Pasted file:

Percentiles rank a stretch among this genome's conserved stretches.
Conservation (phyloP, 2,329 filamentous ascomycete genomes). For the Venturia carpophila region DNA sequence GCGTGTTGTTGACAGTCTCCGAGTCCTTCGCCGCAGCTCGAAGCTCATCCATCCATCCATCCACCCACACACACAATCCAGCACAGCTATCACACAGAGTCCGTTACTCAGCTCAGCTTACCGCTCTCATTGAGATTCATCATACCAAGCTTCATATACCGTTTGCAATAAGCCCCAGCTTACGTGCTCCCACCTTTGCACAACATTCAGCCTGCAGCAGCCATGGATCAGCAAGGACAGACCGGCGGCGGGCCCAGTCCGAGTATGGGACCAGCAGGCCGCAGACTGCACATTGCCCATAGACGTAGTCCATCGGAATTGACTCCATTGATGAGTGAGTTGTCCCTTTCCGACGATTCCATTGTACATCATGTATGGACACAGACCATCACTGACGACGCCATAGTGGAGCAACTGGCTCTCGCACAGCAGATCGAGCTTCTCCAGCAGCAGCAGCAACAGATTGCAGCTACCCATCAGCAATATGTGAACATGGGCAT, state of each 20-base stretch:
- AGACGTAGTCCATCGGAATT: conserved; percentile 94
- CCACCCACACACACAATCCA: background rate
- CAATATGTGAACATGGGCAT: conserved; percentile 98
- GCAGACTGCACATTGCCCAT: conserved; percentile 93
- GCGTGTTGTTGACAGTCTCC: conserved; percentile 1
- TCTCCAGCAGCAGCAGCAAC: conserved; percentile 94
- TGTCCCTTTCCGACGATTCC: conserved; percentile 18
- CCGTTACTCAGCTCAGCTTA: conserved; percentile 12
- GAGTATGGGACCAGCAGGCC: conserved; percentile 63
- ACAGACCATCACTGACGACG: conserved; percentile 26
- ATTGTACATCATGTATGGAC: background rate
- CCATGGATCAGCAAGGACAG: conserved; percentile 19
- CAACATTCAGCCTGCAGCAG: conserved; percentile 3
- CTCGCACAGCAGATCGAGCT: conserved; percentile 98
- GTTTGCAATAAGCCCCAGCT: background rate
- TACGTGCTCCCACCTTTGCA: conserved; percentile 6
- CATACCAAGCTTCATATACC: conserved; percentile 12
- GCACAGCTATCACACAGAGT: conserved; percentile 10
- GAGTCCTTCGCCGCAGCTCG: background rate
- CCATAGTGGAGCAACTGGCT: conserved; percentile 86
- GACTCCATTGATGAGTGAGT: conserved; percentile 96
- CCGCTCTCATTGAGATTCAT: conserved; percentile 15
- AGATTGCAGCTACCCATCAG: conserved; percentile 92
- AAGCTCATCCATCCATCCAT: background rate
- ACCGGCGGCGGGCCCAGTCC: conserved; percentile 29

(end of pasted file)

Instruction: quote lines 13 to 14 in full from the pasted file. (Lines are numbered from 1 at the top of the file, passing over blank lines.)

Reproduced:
- ATTGTACATCATGTATGGAC: background rate
- CCATGGATCAGCAAGGACAG: conserved; percentile 19